Subjective Interpretation of Data

Interpretation of data does imply subjectivity. In fact, it does two-fold: first, one must consider bias in interpretation stemming from the analyst; second, one must consider individual subjectivity during personal analysis of the results.  However, this is not a negative quality.  It is through subjectivity that one can develop objective findings.  Subjective nature allows one to consider and reach an ultimate conclusion, or purpose for the raw data.  When I teach inferencing to my students, I stress that inferencing is not a guess or postulation unto itself; it is rooted in truth, and bolstered by experience.  Research is grounded by data, but subjective questioning led to the design, the methodology, and the interpretation.  Authors “speculate about [the] implications” of data-based results (McMillan, 2007, p. 361).  Of course, even though the speculation is subjective, it is also “reasoned” – there must be data to back up the conclusions (McMillan, 2007, p. 362).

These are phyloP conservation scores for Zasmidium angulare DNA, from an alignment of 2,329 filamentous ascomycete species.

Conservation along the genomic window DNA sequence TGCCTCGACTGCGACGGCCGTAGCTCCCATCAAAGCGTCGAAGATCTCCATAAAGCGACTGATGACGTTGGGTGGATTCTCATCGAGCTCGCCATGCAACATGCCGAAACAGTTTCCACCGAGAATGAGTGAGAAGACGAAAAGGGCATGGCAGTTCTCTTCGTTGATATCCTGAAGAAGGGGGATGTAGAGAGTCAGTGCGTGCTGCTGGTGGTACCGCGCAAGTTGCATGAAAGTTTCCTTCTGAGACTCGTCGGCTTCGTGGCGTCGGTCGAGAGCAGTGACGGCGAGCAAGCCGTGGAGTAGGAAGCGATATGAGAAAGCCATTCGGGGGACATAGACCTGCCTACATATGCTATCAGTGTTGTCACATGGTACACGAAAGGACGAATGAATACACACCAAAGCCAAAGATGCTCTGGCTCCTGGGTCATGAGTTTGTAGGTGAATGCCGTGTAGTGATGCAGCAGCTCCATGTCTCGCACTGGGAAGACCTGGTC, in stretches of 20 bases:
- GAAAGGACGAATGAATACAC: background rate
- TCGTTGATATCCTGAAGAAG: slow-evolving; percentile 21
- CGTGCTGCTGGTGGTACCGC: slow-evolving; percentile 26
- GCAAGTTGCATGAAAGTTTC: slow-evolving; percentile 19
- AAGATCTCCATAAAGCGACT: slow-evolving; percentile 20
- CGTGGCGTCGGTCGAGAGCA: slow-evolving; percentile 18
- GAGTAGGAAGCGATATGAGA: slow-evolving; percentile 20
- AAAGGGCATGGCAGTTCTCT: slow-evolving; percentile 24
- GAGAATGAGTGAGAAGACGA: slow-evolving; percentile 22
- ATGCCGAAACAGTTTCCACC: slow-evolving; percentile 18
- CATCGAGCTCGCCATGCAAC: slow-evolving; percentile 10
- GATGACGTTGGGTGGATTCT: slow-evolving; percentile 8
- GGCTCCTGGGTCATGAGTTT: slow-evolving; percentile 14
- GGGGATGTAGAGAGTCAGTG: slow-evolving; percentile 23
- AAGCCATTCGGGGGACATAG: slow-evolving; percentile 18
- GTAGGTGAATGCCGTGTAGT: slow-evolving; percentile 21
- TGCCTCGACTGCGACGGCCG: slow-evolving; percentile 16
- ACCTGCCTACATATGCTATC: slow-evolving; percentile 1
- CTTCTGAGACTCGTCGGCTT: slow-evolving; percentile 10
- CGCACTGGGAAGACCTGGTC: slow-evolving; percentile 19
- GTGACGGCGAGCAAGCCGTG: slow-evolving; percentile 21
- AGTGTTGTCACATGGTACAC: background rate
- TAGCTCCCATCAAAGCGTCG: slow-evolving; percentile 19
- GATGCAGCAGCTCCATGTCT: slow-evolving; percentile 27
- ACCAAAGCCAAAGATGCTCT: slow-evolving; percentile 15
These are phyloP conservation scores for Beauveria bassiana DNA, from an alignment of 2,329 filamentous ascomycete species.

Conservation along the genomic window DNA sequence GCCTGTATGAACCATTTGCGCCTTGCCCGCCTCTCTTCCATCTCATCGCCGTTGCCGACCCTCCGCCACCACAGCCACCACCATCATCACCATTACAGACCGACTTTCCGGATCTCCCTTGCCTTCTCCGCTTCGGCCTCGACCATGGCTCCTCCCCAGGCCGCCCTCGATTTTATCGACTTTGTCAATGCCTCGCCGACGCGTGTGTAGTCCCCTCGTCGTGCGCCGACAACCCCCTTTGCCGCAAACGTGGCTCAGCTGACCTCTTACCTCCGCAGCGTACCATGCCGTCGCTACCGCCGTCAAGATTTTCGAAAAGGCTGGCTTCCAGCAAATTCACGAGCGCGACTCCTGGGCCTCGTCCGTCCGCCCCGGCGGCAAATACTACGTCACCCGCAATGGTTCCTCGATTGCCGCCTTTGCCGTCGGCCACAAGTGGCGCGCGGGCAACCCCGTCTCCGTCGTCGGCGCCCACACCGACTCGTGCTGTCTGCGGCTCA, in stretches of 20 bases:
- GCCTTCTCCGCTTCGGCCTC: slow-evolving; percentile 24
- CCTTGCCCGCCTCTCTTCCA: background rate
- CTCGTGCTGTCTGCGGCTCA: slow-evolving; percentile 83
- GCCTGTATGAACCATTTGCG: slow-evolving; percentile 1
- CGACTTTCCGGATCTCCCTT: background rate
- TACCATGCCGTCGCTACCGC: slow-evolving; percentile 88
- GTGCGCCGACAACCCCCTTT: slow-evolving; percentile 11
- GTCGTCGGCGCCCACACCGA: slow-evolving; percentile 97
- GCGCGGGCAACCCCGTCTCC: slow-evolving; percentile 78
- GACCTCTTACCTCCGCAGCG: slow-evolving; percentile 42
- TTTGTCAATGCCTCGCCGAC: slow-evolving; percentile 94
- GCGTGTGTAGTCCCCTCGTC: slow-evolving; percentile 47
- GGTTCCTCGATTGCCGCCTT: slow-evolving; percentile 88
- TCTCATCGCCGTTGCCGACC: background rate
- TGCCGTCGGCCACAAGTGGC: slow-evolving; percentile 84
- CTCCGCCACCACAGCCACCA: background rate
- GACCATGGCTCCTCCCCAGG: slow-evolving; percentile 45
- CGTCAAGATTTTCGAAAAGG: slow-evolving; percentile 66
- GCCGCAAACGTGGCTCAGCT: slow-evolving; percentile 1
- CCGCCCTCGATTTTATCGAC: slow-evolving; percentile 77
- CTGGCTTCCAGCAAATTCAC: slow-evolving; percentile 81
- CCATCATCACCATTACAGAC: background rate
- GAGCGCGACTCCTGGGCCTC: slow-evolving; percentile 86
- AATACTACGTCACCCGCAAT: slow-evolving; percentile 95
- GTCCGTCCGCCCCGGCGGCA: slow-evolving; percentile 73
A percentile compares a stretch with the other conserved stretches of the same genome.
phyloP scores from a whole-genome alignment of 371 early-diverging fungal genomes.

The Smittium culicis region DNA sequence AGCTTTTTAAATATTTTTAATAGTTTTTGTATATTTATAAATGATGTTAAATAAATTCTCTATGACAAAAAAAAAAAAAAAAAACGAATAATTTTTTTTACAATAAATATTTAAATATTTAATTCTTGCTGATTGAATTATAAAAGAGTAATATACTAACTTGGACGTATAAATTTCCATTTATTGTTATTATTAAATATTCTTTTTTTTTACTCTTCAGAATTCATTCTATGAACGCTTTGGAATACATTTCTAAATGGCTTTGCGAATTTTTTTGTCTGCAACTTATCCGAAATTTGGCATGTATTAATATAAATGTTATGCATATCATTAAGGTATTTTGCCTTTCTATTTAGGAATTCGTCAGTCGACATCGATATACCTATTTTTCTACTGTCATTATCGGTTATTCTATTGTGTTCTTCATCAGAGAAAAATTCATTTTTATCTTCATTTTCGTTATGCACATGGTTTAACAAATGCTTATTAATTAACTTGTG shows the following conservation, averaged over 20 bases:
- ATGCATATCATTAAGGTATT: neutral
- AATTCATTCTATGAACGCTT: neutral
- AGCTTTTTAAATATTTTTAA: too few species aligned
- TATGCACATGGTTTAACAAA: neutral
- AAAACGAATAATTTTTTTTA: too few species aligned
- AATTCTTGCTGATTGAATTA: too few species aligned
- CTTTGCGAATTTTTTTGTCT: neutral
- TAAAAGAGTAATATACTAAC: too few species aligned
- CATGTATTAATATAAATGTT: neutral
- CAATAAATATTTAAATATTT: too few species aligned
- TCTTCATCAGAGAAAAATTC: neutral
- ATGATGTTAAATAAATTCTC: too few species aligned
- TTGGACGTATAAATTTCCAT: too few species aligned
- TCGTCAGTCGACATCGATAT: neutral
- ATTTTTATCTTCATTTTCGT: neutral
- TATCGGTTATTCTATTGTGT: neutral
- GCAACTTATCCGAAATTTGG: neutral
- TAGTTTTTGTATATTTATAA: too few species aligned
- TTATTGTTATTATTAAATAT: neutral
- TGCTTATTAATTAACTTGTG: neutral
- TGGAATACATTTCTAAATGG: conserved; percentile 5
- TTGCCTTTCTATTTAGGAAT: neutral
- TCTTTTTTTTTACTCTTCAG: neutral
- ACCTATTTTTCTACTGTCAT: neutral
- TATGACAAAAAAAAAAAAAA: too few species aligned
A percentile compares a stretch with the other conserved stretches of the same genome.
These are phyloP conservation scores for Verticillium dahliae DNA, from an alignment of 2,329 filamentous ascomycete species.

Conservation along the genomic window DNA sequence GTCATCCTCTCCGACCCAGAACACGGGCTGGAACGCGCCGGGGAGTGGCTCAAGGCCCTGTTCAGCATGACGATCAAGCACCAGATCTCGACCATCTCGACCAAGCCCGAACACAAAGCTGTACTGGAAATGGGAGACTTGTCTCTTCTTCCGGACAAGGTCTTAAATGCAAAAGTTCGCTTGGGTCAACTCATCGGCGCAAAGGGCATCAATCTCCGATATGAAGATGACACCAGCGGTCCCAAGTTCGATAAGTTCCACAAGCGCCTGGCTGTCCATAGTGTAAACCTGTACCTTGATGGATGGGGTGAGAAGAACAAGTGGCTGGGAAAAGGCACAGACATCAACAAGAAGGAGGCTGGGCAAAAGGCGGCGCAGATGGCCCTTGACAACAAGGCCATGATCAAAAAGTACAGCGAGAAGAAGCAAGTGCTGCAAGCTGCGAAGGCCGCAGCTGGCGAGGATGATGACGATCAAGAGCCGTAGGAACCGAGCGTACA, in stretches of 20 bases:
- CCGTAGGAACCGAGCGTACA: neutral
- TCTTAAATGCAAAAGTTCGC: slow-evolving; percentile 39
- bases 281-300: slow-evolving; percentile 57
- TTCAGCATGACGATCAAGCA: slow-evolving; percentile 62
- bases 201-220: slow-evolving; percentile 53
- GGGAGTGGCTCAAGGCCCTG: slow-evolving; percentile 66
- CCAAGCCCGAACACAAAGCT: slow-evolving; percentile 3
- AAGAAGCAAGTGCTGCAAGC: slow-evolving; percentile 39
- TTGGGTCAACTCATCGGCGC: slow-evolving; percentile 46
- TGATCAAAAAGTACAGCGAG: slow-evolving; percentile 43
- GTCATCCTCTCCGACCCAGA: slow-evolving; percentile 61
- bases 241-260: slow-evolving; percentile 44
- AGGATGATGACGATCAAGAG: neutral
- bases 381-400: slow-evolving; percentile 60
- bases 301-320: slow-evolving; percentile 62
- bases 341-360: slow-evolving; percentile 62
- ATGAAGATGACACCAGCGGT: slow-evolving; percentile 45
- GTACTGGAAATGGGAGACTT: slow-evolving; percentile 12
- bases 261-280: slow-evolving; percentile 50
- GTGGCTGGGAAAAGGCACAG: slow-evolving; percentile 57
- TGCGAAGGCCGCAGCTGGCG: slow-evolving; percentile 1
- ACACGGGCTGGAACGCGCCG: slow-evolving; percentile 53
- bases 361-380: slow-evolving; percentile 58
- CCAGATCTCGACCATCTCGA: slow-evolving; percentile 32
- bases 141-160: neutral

A third type of subjectivity related to interpretation of data stems from subjective data itself.  To some, subjectivity might arise from factors leading to the data (such as an aforementioned conversation had about ill-timed pretests to boost post-test scores).  Other emphasis should be placed on subjective questioning.  Research which relies on opinions, self-ratings, or other such measurements is inherently subjective and dependent upon personal biases of the study participants in addition to interpretative biases of the researcher.  This does not mean that the results are any less important, simply that data itself often lacks true objectivity.  Nothing can be viewed outside of its context.

McMillan, J. H. (2007). Educational Research: Fundamentals for the Consumer 6th ed. Pearson.

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